In early February 2021, the Chinese Chamber of Commerce in Ireland actively engaged in attracting investment for the first China International Consumer Goods Expo.
With the support of relevant embassies and consulates, the Chamber of Commerce, teamed up with Enterprise Ireland and other official organizations to organize brand merchants to participate in the exhibition “National Pavilion of Ireland”.
In just one month, 13 brands confirmed to participate in the exhibition, including infant milk powder producers, dairy products, whisky, gin, maternal and baby products brands and wool products among other famous production brands.
“Part of the exhibits have been loaded into a 40-foot container at a bonded warehouse nearby Cork Port this morning and it is ready to go soon,” said Weng Jianglai, a member of the Association of Chinese Enterprises in Ireland, which is authorized by the China International Consumer Products Expo, also known as the Hainan Expo, to be responsible for exhibitor recruitment in Ireland.
Exhibitors have said that the Chinese market is full of potential and they are full of high expectations for the exhibition.
The exhibition has an attractive duty-free policy which will benefit Chinese consumers and help promote brands to quickly enter the Chinese market.
In order to get the exhibits and products to the Hainan Exhibition and Convention Center on time, some exhibitors prepared their products over the Spring Festival. Many of the exhibits set sail from Cork to Haikou on February 18.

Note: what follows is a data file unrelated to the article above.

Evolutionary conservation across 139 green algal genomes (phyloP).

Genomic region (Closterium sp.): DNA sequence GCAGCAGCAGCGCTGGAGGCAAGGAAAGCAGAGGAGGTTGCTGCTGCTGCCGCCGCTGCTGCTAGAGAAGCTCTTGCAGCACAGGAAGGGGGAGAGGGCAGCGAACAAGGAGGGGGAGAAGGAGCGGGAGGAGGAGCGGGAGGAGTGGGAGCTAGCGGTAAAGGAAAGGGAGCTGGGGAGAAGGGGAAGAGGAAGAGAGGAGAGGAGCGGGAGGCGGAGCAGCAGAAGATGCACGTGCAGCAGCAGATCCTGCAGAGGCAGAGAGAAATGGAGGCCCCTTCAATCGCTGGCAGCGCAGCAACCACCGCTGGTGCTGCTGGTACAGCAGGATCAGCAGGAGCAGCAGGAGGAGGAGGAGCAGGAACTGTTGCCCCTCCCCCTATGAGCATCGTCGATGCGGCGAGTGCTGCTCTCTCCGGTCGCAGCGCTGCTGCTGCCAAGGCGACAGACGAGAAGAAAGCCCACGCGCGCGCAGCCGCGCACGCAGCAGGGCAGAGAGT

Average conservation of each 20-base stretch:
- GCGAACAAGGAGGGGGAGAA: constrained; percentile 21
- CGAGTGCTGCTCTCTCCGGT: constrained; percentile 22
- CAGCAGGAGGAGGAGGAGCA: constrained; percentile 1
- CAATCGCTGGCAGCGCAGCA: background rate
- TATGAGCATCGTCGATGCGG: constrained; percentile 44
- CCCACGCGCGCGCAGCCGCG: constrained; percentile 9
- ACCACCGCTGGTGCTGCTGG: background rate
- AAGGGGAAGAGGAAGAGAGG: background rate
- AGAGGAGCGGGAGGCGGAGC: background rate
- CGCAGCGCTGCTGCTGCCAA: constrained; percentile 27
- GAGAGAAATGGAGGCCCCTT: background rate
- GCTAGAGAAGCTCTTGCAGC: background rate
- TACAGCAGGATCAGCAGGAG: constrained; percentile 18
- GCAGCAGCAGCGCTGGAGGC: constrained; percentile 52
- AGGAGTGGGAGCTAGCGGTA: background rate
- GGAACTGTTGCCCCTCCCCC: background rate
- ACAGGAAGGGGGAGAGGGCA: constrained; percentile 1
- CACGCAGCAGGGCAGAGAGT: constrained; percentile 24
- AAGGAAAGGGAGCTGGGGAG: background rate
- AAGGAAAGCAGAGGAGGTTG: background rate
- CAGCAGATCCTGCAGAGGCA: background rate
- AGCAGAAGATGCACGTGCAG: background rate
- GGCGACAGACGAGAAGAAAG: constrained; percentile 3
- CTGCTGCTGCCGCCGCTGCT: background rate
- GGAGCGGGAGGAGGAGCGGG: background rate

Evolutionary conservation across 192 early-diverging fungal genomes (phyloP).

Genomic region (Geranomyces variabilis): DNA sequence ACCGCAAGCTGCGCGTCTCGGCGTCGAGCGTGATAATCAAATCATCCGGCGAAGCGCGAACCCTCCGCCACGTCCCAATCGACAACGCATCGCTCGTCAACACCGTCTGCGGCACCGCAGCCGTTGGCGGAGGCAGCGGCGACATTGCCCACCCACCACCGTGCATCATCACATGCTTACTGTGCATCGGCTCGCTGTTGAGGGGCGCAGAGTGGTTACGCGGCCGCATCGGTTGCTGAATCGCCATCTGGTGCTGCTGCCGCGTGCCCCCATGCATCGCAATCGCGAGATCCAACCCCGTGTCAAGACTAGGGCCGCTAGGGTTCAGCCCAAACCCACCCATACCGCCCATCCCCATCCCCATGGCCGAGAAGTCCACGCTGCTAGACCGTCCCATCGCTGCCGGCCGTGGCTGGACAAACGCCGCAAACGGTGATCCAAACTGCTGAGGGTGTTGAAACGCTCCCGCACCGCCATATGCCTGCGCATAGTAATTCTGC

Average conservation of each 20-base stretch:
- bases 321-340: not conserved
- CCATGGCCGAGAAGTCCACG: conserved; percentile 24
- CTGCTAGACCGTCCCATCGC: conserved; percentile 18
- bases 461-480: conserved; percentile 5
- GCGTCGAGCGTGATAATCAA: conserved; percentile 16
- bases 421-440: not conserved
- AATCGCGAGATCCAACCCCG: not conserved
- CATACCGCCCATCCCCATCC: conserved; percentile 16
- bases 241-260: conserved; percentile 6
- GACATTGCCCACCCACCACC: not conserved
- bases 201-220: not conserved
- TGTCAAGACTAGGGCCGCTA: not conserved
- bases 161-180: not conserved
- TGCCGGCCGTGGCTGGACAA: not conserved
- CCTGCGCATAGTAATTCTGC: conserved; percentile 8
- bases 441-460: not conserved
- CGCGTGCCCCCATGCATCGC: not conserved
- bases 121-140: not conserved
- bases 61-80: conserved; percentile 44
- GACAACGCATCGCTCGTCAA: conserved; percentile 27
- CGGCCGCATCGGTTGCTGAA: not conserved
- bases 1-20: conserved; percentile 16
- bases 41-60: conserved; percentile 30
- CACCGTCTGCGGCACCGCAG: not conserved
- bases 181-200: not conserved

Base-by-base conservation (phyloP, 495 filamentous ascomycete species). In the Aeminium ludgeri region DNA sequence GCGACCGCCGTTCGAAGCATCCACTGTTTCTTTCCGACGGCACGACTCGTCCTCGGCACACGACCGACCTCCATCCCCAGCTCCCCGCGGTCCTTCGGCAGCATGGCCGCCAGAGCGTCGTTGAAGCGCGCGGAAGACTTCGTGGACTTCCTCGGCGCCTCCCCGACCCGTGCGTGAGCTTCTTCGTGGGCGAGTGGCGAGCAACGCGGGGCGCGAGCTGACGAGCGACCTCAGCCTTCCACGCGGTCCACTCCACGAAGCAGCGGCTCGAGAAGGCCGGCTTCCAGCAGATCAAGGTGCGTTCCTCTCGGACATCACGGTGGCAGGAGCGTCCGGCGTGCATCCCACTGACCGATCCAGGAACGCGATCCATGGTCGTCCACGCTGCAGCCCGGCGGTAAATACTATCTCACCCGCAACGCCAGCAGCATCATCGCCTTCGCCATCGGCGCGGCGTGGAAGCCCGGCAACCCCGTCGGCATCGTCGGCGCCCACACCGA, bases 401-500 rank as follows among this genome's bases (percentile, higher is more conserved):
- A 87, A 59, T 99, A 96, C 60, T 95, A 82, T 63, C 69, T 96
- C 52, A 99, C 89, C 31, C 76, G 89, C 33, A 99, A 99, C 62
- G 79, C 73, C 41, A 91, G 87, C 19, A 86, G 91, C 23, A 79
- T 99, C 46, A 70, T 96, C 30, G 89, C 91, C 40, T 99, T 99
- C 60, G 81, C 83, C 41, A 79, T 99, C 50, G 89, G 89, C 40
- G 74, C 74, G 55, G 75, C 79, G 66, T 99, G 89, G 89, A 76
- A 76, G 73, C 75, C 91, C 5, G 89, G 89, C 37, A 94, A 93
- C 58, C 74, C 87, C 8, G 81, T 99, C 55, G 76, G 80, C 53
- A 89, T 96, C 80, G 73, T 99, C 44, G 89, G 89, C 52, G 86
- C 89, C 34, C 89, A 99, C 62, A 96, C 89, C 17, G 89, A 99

Mr. Wang Zhidong, President of the Chamber of Commerce, said that the Fair would become an internationally well-known professional boutique fair, a highlight of the construction of Hainan Free Trade Port and that it will also bring some vitality and hope to the economic and trade development between China and Ireland after the epidemic.
“All the products to be displayed by Irish exhibitors at the Hainan Expo will be exempt from import duties, import VAT and consumption tax,” said Weng, adding that this holds a special attraction for Irish exhibitors.
In addition, exhibitors said they see huge potential in the Chinese market, particularly growing demand for high-quality Irish consumer products in China, Weng said.
Ireland’s Central Statistics Office said bilateral goods trade between Ireland and China has witnessed rapid growth over the last few years.
In 2020, China was Ireland’s fifth-largest trading partner worldwide and its largest trade partner in Asia, both in terms of exports and imports, according to the Central Statistics Office.
Ireland exported a total of 10.56 billion euros ($12.8 billion) worth of goods to China last year, up 18.25 percent from 2019, while imports from China amounted to 6.21 billion euros, up 18.52 percent.
We hope that the Chamber of Commerce can “build a bridge”, and we also hope that colleagues from all walks of life can actively participate in the fair and make contributions to the success of the fair, which will promote the cooperation and development of China-Ireland trade.
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